me-made: the name on everybody’s lips

How better to celebrate paschal rebirth than by honoring the 20th century’s first fashion revolution? I’ve been meaning to make a ’20s dress for approximately ever. With Easter Sunday’s forecast in the 80s and humid, I definitely needed something breezier than last year. I started this dress on Holy Saturday (…I know) and finished it at the eleventh hour. I’m not ashamed to admit I attended church with an unfaced neckline.

Which seems totally counterintuitive – you’d think a shift-style dress would take all of, like, forty-five minutes, right? Well, I thought so too. I used one of the “one-hour patterns” popular in the ’20s and repopularized by historical bloggers. Six hours later, I was…almost done. Granted, a lot of that was pinning and laying out the sash edging, which was my own choice. But it turns out that a cut like this, on my particular figure, is actually much harder to perfect than a slimmer ‘40s or ’50s style. To properly skim the hips and thighs, the fabric ends up way too boxy on top. ’20s patterns do not respect the booty.

Part of it, I think, is that the ’40s and ’50s are so unabashed about being heavily stylized. It’s okay to look “too done”, because meticulous attention to detail was in vogue at the time. But the ’20s were largely about countersignaling that kind of effort. Your ideal flapper looks tousled and flowing, like she just threw on any old thing and somehow made it magical. So my ’20s dresses aren’t allowed to show the work I put into them. I have to make the pleats look like they just happened to fall that way, which is a much bigger pain in the ass than just calling a pleat a pleat.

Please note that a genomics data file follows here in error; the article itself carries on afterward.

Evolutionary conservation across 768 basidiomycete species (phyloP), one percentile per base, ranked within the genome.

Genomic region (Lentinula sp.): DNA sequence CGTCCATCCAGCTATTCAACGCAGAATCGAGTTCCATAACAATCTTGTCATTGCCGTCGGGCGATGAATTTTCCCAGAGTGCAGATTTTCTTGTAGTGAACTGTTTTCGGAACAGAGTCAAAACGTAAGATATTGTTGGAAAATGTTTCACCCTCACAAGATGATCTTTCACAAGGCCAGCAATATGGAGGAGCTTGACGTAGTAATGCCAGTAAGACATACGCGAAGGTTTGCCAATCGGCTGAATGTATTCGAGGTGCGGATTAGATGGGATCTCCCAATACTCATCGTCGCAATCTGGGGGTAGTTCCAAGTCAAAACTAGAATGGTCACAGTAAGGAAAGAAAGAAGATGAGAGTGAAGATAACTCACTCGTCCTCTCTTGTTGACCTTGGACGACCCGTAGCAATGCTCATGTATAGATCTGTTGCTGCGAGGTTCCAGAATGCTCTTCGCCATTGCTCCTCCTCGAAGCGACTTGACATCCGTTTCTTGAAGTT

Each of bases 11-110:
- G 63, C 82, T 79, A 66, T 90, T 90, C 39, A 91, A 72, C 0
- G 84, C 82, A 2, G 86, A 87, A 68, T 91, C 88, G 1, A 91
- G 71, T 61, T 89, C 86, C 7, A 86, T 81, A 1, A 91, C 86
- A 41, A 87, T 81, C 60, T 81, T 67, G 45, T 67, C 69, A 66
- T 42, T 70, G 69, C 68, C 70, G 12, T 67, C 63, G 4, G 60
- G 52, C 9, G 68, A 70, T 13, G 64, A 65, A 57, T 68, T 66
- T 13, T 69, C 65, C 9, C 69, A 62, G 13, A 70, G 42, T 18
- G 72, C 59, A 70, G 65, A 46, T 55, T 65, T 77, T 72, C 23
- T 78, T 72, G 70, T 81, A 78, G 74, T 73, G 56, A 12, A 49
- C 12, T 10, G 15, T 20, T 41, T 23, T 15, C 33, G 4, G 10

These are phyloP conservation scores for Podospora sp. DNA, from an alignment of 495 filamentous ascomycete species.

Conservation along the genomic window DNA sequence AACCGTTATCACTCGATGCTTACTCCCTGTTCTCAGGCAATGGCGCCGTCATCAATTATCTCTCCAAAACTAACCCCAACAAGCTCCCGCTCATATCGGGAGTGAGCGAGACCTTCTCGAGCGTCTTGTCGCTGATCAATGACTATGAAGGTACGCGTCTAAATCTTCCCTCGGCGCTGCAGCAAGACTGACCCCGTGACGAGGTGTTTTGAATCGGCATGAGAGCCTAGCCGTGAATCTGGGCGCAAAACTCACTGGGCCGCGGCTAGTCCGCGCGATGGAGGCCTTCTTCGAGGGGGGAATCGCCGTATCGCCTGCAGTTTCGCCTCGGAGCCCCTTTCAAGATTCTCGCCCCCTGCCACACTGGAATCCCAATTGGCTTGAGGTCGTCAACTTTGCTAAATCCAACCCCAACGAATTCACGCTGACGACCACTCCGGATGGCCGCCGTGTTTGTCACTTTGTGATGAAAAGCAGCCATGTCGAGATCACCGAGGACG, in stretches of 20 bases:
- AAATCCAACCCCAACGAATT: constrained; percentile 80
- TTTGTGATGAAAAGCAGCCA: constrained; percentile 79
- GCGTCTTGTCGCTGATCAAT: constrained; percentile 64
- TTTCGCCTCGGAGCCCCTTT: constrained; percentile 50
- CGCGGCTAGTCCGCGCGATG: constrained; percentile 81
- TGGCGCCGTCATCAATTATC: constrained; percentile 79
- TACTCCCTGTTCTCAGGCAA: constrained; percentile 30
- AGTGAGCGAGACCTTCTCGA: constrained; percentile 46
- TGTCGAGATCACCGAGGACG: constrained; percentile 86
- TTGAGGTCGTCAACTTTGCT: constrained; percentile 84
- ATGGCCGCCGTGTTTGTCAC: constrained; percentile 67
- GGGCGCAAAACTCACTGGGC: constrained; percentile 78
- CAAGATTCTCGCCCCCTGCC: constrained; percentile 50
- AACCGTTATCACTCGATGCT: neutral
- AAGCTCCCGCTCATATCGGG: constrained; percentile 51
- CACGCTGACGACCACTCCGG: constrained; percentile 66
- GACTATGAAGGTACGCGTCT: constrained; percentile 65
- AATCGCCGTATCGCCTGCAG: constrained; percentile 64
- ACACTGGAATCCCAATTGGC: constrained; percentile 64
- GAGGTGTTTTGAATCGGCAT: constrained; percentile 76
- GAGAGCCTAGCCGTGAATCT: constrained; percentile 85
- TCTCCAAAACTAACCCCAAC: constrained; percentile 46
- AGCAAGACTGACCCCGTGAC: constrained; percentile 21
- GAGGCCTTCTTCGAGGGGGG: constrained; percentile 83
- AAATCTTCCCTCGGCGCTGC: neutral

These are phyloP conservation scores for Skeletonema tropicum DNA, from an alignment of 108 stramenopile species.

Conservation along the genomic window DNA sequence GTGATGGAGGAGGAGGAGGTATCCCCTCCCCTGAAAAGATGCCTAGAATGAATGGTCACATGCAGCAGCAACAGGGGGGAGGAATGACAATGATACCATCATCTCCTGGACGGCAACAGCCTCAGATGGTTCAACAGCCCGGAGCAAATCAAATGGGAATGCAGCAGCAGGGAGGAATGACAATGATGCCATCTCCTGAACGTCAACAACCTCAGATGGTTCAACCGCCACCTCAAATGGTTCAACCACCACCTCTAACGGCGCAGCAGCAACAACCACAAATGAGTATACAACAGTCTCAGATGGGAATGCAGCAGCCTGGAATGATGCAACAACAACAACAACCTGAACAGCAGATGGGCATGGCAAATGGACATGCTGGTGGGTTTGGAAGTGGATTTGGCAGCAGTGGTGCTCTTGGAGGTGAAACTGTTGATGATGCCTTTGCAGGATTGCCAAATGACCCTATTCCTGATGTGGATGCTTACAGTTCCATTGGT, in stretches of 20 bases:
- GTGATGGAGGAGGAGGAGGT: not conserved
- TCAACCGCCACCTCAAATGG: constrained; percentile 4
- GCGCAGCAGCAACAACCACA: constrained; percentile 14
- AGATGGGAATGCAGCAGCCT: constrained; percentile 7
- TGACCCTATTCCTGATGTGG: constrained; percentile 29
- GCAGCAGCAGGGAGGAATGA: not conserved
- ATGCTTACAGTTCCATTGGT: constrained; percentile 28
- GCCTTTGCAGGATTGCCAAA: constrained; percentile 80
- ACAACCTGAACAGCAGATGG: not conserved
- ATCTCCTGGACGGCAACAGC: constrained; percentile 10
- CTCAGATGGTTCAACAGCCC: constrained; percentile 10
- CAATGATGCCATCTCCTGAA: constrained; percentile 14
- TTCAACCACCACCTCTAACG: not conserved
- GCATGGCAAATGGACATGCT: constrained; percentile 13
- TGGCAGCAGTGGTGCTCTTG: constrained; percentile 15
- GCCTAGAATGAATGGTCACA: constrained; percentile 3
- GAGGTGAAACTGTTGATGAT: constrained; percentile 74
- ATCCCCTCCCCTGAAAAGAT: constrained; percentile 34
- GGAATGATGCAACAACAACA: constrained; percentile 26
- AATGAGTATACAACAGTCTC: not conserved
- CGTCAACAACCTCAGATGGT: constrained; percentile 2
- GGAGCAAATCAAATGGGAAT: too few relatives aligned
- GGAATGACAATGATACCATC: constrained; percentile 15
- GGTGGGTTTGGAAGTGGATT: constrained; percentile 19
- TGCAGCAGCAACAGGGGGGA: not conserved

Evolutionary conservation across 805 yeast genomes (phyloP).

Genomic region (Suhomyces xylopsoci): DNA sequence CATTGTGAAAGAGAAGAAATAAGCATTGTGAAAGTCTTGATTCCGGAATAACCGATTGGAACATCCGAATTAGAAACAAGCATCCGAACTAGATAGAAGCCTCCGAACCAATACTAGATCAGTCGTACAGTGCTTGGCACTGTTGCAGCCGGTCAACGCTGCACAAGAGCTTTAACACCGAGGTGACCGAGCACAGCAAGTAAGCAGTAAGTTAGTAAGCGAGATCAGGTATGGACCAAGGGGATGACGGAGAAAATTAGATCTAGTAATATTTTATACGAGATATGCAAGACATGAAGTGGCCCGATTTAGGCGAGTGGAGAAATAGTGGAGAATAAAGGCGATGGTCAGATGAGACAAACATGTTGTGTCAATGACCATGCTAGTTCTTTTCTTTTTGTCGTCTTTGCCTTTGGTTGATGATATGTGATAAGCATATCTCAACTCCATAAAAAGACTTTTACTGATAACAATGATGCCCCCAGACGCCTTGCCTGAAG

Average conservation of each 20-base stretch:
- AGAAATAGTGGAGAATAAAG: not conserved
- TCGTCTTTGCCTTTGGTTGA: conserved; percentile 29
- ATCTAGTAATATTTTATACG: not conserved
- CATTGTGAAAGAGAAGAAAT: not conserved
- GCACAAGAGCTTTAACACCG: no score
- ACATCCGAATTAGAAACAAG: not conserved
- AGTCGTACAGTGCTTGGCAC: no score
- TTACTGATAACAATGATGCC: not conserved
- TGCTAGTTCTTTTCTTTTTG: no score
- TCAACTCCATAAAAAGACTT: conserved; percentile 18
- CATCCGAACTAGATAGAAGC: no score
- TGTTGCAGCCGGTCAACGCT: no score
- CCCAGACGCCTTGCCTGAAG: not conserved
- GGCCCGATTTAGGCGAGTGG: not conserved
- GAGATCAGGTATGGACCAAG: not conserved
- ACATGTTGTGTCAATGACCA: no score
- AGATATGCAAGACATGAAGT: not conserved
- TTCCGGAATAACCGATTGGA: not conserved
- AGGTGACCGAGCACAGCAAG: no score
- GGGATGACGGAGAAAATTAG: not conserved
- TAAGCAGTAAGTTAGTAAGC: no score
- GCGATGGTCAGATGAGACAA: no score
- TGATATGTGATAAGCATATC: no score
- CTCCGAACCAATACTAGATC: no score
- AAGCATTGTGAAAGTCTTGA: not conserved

I haven’t found a great solution yet, but – frump and all – I actually really like this dress. It doesn’t match what I’ve been taught to consider flattering, but that’s beside the point: it’s period, and looking period is a much bigger ego boost than looking proportional. A big part of historical costume is learning to be comfortable with weird standards of beauty. You can’t embody, say, an ancient Roman courtesan if you’re hyperfocused on how silly a painted unibrow feels. You can’t pull off Elizabethan if you’re embarrassed to show off your forehead.

My coat and shoes were both delightful thrifted finds. The shoes ($6!) aren’t T-straps, but they matched the dress too perfectly to resist. The coat is actually ’60s, which has never been my favorite era, but the silhouettes have quite a bit in common with the ’20s. At this point, with 1920 almost 100 years ago, it’s easier to style ’60s pieces in a ’20s way than to find authentic antique clothing.

Dress: made by me, inspired by Festive Attyre’s version

Coat: ’60s, thrifted

Hat: ’30s, Barge Canal Market

Everything else: gifted or thrifted

Author: skye

I aspire to be a bright-eyed girl in a big city, even though I wear glasses and live in what amounts to a hole in the ground.

4 thoughts on “me-made: the name on everybody’s lips”

  1. Your posts always give me so much joy. I think it’s because your happiness comes through in the photos, but I also appreciate that I get to see someone NOT wearing the same Trashy Diva dresses as everyone else (nothing against TD, as I love that brand, but honestly…there are only so many times I want to see the exact same dress on multiple blogs just because it came out recently). Thank you for your blog!

    1. I sincerely appreciate that! I too have grown bored with the lack of originality in the vintage scene. Maybe TD is true to the letter, but I think dresses made of curtains are true as hell to the spirit. 🙂

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